“The Past Is Never Over”—these are among the first words I associate with Canadian artist Libby Hague’s newest exhibition at the Art Gallery of Mississauga. Not only because this is the name of the exhibit, but because the past is so evidently constant and consistent within the works displayed this past Thursday evening.

With printmaking and visual installations topping the height of her experimental capacity, Hague brings forth a collection of works that are creatively frightening in terms of their authenticity to her artistic beliefs.

Hague is not afraid to steer outside of what is normal, and challenge our views on how art should be presented. One work of art that sparked interest in me was “Enchanted Forest.” It is an installation hanging in the backroom of the gallery. It hovered less than a meter above the ground, and it tells the  story about how our environment works. The piece was authentic to its name: a forest of strings dangled off the ceiling, with what seemed to look like makeshift tiny people and little green snowflakes hanging off on the side. The work is supposed to reflect the hardships of one’s journey and how nature plays a role in our everyday lives.

Attached to many artworks were strings of words and quotes that lined the sides of the installations.  Stepping further into the gallery, I see Hague, herself, examining her own works. When she passed by me, I gave her a smile and complimented the immense effort that has gone into the production of her latest exhibit. When we started talking logistics, Hague revealed important information about her works. According to her, the words on the wall not only accompany her pieces but they are crucial to how these works are supposed to stimulate their meanings, “I’m trying to slow people down with text and how people think about the range of possibilities in being human and what kind of human being they are.”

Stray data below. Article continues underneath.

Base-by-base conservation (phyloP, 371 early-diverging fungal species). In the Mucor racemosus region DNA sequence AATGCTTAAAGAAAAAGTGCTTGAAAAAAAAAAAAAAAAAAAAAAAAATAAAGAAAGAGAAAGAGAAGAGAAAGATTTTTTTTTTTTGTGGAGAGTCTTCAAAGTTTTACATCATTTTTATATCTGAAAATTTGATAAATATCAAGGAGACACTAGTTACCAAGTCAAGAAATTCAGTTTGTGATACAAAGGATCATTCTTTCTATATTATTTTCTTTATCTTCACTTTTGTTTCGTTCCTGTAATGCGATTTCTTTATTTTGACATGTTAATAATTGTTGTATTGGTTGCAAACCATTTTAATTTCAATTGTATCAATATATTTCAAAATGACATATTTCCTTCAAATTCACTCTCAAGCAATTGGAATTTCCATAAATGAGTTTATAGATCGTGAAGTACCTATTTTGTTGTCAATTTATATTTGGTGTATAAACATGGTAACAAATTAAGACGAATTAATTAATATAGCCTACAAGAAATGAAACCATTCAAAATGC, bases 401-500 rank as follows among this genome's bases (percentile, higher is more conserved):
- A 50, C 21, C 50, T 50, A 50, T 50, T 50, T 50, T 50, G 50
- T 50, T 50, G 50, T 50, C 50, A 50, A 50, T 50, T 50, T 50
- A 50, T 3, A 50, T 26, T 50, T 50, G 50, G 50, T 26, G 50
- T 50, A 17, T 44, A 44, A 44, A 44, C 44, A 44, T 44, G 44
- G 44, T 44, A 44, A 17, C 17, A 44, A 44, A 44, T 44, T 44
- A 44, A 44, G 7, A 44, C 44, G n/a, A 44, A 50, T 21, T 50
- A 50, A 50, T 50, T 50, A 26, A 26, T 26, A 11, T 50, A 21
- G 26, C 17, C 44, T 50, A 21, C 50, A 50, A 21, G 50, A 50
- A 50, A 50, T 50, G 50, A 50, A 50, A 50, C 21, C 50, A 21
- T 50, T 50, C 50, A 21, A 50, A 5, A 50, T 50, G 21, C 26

The text, it seems, makes as much as an artistic statement as the visual art itself. One work entitled “Leap of Faith” involved images of important historical figures like Van Gogh. Underneath the piece, there is a strip of words that read: “Ghost stories—the past again, refusing to go away.” The quotes and words she includes in these pieces seem to engage us in thoughts we are already aware of. Though these figures are people of the past, they still impact us every day.

The exhibit itself encourages art-goers to make sense of why the world works the way that it does. Hague tells me that this is true, but the point of her art is to have people not only look at it, but to see it. This takes time and patience—without this, her work may be overlooked if we are too hasty in our judgments.

“Because it’s a retrospective, it’s about time and its about getting some time and distance to understand things,” she told me, “I’m thinking if you have a little distance maybe you can understand your own nature.”

Nature is a strong theme in the gallery and I can feel it. There are hints of it within works like “Enchanted Forest.”

If art is supposed to soothe us, or prepare us to turn back to the more natural world, then it may have met its goal here.


This article has been corrected.
  1. November 13, 2017 at 12 a.m.: Opening date was corrected.
    Notice to be printed on November 20, 2017 (Volume 44, Issue 11).